SCOTUS Refuses to Take up Challenge to Obama Withholding bin Laden Images

SCOTUS Refuses to Take up Challenge to Obama Withholding bin Laden Images

Unfortunately, the U.S. Supreme Court refused to take up Judicial Watch’s challenge to the Obama administration’s keeping the post-mortem images of Osama bin Laden and his burial at sea secret.

This is a decision that not only undermines the public’s right to access non-sensitive government records detailing the capture and killing of Osama bin Laden, but it also undermines the entire open records process. With the seeming endorsement of the judiciary, Barack Obama has rewritten the Freedom of Information Act at the expense of the American people’s right to know what its government is up to. The idea that the “most transparent administration in history” would put the sensibilities of terrorists above the rule of law ought to concern every American. What other laws that terrorists don’t like might be subject to unilateral change by Obama? Obama’s appeasement places our fundamental rights and accountable government at risk.  

Judicial Watch had filed a certiorari petition with the Supreme Court of the United States to review a 2013 Appeals Court ruling against the Judicial Watch lawsuit. The suit sought to force the Department of Defense (DOD) and the Central Intelligence Agency (CIA) to release more than 50 photographs and video recordings of Osama bin Laden taken during and after the U.S. raid upon the terrorist leader’s compound in Pakistan on May 1, 2011.

Judicial Watch’s petition had asked the Supreme Court to “reverse this disturbing reversal,” and mandate the courts to “conduct meaningful review” and warned that the Freedom of Information Act (FOIA) will continue as less of a disclosure than a “withholding statute.”

Unfortunately, this request was denied. Here is what is most troubling to me: Whenever the government does not want to the public to know something about its activities, it often hides behind national security. Sometimes, on rare occasions, national security might indeed be compromised by the release of records. But not in this case.

There was no top secret process at issue in our request. As Judicial Watch noted in its court filings, Judicial Watch “does not seek the production of any photographs or video recordings that have been properly classified or would actually cause harm to the national security by revealing intelligence methods or the identity of U.S. personnel or classified technology. [Judicial Watch] solely seeks those records that have not been properly classified as well as those records for which no military or intelligence secrets would be revealed.”

We simply wanted the government to publicly release the post-mortem photos to help close the public record on an event that was already well established–the killing of bin Laden.

The president said he wouldn’t release these photos because they could be seen as “spiking the football” and inciting terrorists to attack our country. Leaving aside for the moment the fact there is no “spiking the football” provision in FOIA law, let me point out that this president had no issue with making the bin Laden killing a center piece of his 2012 election campaign.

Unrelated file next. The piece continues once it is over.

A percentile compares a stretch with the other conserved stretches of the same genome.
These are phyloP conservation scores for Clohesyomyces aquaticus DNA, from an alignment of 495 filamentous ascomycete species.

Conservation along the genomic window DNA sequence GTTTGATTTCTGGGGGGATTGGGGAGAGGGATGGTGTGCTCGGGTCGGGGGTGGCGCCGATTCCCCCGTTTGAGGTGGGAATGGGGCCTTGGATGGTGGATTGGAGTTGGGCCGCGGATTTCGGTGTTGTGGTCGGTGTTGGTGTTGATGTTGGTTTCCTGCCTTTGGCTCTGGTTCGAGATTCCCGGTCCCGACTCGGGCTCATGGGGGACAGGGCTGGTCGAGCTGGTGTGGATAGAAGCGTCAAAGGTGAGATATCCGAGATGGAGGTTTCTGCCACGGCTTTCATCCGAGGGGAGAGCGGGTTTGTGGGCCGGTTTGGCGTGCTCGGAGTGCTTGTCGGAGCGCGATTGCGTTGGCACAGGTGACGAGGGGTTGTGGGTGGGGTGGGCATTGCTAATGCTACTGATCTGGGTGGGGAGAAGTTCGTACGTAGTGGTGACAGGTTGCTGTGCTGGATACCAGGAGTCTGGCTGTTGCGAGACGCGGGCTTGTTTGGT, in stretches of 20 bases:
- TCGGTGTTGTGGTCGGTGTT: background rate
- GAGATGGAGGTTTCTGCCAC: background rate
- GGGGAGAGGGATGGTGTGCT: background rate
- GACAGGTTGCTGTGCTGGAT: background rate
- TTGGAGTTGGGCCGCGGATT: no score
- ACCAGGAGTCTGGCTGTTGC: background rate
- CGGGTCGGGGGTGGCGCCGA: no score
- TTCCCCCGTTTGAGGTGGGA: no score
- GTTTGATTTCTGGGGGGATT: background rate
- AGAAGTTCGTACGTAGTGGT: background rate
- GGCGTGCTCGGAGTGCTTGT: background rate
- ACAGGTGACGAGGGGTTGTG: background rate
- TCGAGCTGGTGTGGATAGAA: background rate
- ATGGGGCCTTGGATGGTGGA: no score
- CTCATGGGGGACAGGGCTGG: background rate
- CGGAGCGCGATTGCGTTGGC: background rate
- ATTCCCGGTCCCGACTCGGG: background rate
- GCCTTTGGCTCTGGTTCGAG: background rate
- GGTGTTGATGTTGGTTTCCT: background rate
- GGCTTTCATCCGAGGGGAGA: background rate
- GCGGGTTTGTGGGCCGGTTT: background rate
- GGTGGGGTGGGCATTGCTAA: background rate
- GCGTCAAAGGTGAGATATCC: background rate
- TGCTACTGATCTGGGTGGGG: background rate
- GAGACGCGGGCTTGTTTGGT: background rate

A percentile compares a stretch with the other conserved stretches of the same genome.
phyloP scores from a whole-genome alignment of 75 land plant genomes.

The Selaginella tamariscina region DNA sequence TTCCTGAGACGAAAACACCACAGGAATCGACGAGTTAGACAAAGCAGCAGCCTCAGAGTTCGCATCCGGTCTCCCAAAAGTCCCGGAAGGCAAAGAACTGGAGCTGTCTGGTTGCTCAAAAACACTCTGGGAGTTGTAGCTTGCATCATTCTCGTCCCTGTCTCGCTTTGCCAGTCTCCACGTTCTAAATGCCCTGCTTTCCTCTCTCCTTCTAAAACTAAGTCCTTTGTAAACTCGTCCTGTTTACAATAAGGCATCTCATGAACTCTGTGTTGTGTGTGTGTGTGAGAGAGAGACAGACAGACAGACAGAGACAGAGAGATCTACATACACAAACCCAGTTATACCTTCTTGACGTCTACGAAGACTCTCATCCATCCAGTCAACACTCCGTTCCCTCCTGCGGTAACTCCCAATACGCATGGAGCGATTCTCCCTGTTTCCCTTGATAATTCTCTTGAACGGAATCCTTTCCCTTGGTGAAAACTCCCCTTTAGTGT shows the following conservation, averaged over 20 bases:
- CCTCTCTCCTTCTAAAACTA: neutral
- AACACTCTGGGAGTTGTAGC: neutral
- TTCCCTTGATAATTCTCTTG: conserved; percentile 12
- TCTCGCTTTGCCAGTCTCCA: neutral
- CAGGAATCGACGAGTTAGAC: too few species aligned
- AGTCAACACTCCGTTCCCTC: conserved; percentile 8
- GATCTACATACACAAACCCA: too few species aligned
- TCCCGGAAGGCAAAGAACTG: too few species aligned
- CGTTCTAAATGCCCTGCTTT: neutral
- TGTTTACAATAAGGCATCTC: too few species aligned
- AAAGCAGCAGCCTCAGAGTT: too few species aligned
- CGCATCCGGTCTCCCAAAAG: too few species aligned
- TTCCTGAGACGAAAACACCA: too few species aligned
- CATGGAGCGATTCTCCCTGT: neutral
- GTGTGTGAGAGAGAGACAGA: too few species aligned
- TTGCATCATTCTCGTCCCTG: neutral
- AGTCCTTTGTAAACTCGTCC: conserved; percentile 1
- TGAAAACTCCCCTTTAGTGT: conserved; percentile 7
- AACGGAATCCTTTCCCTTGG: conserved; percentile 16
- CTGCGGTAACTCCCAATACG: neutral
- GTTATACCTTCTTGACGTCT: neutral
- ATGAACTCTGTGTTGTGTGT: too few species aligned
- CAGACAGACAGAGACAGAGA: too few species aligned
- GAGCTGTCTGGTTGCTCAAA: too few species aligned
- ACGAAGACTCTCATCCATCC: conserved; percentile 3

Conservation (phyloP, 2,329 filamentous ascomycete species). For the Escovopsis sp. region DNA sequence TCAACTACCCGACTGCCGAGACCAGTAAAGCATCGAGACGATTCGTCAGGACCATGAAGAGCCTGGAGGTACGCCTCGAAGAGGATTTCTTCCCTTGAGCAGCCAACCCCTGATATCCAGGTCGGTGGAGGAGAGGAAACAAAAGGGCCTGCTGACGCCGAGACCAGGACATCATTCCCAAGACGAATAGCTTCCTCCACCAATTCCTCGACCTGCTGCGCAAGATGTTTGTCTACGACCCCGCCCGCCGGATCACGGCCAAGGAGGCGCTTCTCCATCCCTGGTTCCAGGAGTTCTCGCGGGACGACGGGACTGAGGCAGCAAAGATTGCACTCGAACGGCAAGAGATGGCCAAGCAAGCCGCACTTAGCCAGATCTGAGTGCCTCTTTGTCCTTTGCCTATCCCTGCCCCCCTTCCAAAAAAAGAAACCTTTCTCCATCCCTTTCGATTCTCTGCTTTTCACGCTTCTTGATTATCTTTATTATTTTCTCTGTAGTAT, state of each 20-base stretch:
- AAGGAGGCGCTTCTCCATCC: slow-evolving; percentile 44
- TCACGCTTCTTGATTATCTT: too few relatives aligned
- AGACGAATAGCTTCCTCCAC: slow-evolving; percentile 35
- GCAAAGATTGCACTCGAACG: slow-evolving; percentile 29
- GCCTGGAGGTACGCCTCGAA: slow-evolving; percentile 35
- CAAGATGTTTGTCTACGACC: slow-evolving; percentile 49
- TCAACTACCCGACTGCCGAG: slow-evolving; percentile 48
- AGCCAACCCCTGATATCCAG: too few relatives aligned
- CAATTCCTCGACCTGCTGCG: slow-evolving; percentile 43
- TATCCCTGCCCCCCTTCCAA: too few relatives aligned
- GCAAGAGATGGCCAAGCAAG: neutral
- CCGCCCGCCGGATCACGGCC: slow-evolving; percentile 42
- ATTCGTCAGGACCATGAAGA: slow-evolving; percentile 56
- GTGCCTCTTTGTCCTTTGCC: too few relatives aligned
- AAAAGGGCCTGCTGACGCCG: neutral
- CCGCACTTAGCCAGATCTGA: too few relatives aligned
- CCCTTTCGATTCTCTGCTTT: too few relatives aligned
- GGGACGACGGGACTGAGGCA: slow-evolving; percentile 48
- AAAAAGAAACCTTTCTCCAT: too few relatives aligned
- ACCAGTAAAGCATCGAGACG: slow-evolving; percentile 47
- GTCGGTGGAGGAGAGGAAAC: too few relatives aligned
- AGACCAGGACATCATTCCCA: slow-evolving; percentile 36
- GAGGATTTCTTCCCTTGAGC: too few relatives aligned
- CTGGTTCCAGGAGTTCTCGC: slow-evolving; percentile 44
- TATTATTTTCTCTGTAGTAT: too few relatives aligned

It didn’t stop his administration from seeking “high visibility” (as JW uncovered) in bin Laden-related projects, including filmmaker Kathryn Bigelow’s Zero Dark Thirty. If anything could be seen as “spiking the football,” it would be government “sponsorship” of an Academy Award-winning movie documenting in painstaking detail the capture and killing of Osama bin Laden–a film, mind you, that earned more than $135 million at the box office, including $35 million in foreign markets!

“Spiking the football,” was clearly never the problem. The problem was that this administration only wanted its version of events known to the public.

The release of classified information was clearly never the problem either, as the Obama administration (most especially former CIA Director Leon Panetta) had no issue providing the filmmakers behind Zero Dark Thirty access to classified details about the raid–details that actually could have caused harm to members of the military and their families. (The Obama administration admitted as much in documents uncovered by JW.)

Now this administration’s selective release of government documents has been endorsed by the courts and ignored by the highest court in the land.

The battle over these photos may be over for now (though I am convinced they will be released eventually–you can only suppress history for so long). However, the battle to ensure the integrity of FOIA law and the principle of government transparency continues with every FOIA lawsuit we file. There have been many already, and there will be many more to come.

If you would like to join us in the effort to keep government honest and clean, download our free 2013 “Transparency 101:  Freedom of Information Act and Opens Records Handbook,” so you can learn for yourself how to work within the open records process and the courts to shake loose government records.

Judicial Watch President Tom Fitton is author of the NY Times best-seller “The Corruption Chronicles” and executive producer of the documentary “District of Corruption.”


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